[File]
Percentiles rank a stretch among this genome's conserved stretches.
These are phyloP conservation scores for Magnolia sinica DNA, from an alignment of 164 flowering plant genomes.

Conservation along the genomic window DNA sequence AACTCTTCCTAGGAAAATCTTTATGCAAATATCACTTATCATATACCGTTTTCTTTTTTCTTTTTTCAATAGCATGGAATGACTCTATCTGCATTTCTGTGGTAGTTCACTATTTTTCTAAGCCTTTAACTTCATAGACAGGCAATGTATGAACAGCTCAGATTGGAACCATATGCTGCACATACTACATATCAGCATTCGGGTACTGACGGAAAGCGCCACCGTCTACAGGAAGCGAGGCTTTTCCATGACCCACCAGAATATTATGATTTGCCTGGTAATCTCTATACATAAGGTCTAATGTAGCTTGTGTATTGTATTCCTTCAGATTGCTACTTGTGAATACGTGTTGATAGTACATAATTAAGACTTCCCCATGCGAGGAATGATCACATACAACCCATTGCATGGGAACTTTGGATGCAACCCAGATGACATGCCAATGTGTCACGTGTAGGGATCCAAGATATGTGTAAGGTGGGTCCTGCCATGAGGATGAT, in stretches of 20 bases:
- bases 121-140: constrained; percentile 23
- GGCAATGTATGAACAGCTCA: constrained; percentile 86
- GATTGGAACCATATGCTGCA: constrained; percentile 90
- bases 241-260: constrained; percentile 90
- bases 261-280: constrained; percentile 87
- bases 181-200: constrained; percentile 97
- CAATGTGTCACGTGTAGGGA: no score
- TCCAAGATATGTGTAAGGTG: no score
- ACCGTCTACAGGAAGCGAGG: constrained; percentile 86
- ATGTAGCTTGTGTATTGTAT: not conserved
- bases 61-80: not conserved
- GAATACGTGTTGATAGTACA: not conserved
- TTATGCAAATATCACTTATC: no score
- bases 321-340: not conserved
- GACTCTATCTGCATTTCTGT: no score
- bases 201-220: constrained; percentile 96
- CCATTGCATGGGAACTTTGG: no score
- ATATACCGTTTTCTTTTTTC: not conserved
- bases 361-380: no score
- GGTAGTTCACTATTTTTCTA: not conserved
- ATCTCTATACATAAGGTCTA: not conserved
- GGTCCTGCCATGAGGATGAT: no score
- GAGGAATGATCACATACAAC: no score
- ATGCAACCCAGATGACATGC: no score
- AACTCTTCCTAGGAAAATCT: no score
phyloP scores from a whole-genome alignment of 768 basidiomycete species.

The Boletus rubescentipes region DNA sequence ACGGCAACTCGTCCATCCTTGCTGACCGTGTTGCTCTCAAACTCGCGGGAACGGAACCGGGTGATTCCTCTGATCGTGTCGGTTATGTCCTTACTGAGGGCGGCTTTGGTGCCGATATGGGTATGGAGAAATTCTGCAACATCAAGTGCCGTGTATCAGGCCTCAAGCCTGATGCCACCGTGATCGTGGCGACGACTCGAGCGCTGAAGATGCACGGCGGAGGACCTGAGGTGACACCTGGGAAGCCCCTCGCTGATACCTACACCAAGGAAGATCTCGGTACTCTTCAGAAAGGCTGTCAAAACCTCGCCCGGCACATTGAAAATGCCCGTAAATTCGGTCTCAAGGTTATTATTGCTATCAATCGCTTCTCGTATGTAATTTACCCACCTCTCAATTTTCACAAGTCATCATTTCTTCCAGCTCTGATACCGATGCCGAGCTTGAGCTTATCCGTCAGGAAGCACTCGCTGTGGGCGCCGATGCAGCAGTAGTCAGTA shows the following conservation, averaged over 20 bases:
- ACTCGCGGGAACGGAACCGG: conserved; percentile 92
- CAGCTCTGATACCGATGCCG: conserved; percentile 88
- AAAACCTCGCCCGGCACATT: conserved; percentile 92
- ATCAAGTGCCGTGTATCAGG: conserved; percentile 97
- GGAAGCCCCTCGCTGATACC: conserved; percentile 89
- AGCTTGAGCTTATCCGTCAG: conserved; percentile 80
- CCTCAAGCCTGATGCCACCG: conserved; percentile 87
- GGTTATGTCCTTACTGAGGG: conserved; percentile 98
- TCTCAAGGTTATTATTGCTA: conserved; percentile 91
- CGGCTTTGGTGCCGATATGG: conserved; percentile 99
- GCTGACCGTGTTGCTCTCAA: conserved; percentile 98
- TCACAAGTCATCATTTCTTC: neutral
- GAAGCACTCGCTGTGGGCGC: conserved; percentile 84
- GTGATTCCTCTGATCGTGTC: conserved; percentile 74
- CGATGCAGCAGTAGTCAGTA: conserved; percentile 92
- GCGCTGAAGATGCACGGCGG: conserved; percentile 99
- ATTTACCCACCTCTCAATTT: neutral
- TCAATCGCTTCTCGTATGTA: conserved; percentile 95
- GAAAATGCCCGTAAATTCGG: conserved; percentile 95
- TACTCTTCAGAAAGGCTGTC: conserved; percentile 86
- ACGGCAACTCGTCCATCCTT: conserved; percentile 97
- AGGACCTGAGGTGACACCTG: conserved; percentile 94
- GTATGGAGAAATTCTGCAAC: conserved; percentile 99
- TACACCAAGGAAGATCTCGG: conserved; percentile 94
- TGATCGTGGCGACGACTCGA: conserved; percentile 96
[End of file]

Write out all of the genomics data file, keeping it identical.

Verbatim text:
Percentiles rank a stretch among this genome's conserved stretches.
These are phyloP conservation scores for Magnolia sinica DNA, from an alignment of 164 flowering plant genomes.

Conservation along the genomic window DNA sequence AACTCTTCCTAGGAAAATCTTTATGCAAATATCACTTATCATATACCGTTTTCTTTTTTCTTTTTTCAATAGCATGGAATGACTCTATCTGCATTTCTGTGGTAGTTCACTATTTTTCTAAGCCTTTAACTTCATAGACAGGCAATGTATGAACAGCTCAGATTGGAACCATATGCTGCACATACTACATATCAGCATTCGGGTACTGACGGAAAGCGCCACCGTCTACAGGAAGCGAGGCTTTTCCATGACCCACCAGAATATTATGATTTGCCTGGTAATCTCTATACATAAGGTCTAATGTAGCTTGTGTATTGTATTCCTTCAGATTGCTACTTGTGAATACGTGTTGATAGTACATAATTAAGACTTCCCCATGCGAGGAATGATCACATACAACCCATTGCATGGGAACTTTGGATGCAACCCAGATGACATGCCAATGTGTCACGTGTAGGGATCCAAGATATGTGTAAGGTGGGTCCTGCCATGAGGATGAT, in stretches of 20 bases:
- bases 121-140: constrained; percentile 23
- GGCAATGTATGAACAGCTCA: constrained; percentile 86
- GATTGGAACCATATGCTGCA: constrained; percentile 90
- bases 241-260: constrained; percentile 90
- bases 261-280: constrained; percentile 87
- bases 181-200: constrained; percentile 97
- CAATGTGTCACGTGTAGGGA: no score
- TCCAAGATATGTGTAAGGTG: no score
- ACCGTCTACAGGAAGCGAGG: constrained; percentile 86
- ATGTAGCTTGTGTATTGTAT: not conserved
- bases 61-80: not conserved
- GAATACGTGTTGATAGTACA: not conserved
- TTATGCAAATATCACTTATC: no score
- bases 321-340: not conserved
- GACTCTATCTGCATTTCTGT: no score
- bases 201-220: constrained; percentile 96
- CCATTGCATGGGAACTTTGG: no score
- ATATACCGTTTTCTTTTTTC: not conserved
- bases 361-380: no score
- GGTAGTTCACTATTTTTCTA: not conserved
- ATCTCTATACATAAGGTCTA: not conserved
- GGTCCTGCCATGAGGATGAT: no score
- GAGGAATGATCACATACAAC: no score
- ATGCAACCCAGATGACATGC: no score
- AACTCTTCCTAGGAAAATCT: no score
phyloP scores from a whole-genome alignment of 768 basidiomycete species.

The Boletus rubescentipes region DNA sequence ACGGCAACTCGTCCATCCTTGCTGACCGTGTTGCTCTCAAACTCGCGGGAACGGAACCGGGTGATTCCTCTGATCGTGTCGGTTATGTCCTTACTGAGGGCGGCTTTGGTGCCGATATGGGTATGGAGAAATTCTGCAACATCAAGTGCCGTGTATCAGGCCTCAAGCCTGATGCCACCGTGATCGTGGCGACGACTCGAGCGCTGAAGATGCACGGCGGAGGACCTGAGGTGACACCTGGGAAGCCCCTCGCTGATACCTACACCAAGGAAGATCTCGGTACTCTTCAGAAAGGCTGTCAAAACCTCGCCCGGCACATTGAAAATGCCCGTAAATTCGGTCTCAAGGTTATTATTGCTATCAATCGCTTCTCGTATGTAATTTACCCACCTCTCAATTTTCACAAGTCATCATTTCTTCCAGCTCTGATACCGATGCCGAGCTTGAGCTTATCCGTCAGGAAGCACTCGCTGTGGGCGCCGATGCAGCAGTAGTCAGTA shows the following conservation, averaged over 20 bases:
- ACTCGCGGGAACGGAACCGG: conserved; percentile 92
- CAGCTCTGATACCGATGCCG: conserved; percentile 88
- AAAACCTCGCCCGGCACATT: conserved; percentile 92
- ATCAAGTGCCGTGTATCAGG: conserved; percentile 97
- GGAAGCCCCTCGCTGATACC: conserved; percentile 89
- AGCTTGAGCTTATCCGTCAG: conserved; percentile 80
- CCTCAAGCCTGATGCCACCG: conserved; percentile 87
- GGTTATGTCCTTACTGAGGG: conserved; percentile 98
- TCTCAAGGTTATTATTGCTA: conserved; percentile 91
- CGGCTTTGGTGCCGATATGG: conserved; percentile 99
- GCTGACCGTGTTGCTCTCAA: conserved; percentile 98
- TCACAAGTCATCATTTCTTC: neutral
- GAAGCACTCGCTGTGGGCGC: conserved; percentile 84
- GTGATTCCTCTGATCGTGTC: conserved; percentile 74
- CGATGCAGCAGTAGTCAGTA: conserved; percentile 92
- GCGCTGAAGATGCACGGCGG: conserved; percentile 99
- ATTTACCCACCTCTCAATTT: neutral
- TCAATCGCTTCTCGTATGTA: conserved; percentile 95
- GAAAATGCCCGTAAATTCGG: conserved; percentile 95
- TACTCTTCAGAAAGGCTGTC: conserved; percentile 86
- ACGGCAACTCGTCCATCCTT: conserved; percentile 97
- AGGACCTGAGGTGACACCTG: conserved; percentile 94
- GTATGGAGAAATTCTGCAAC: conserved; percentile 99
- TACACCAAGGAAGATCTCGG: conserved; percentile 94
- TGATCGTGGCGACGACTCGA: conserved; percentile 96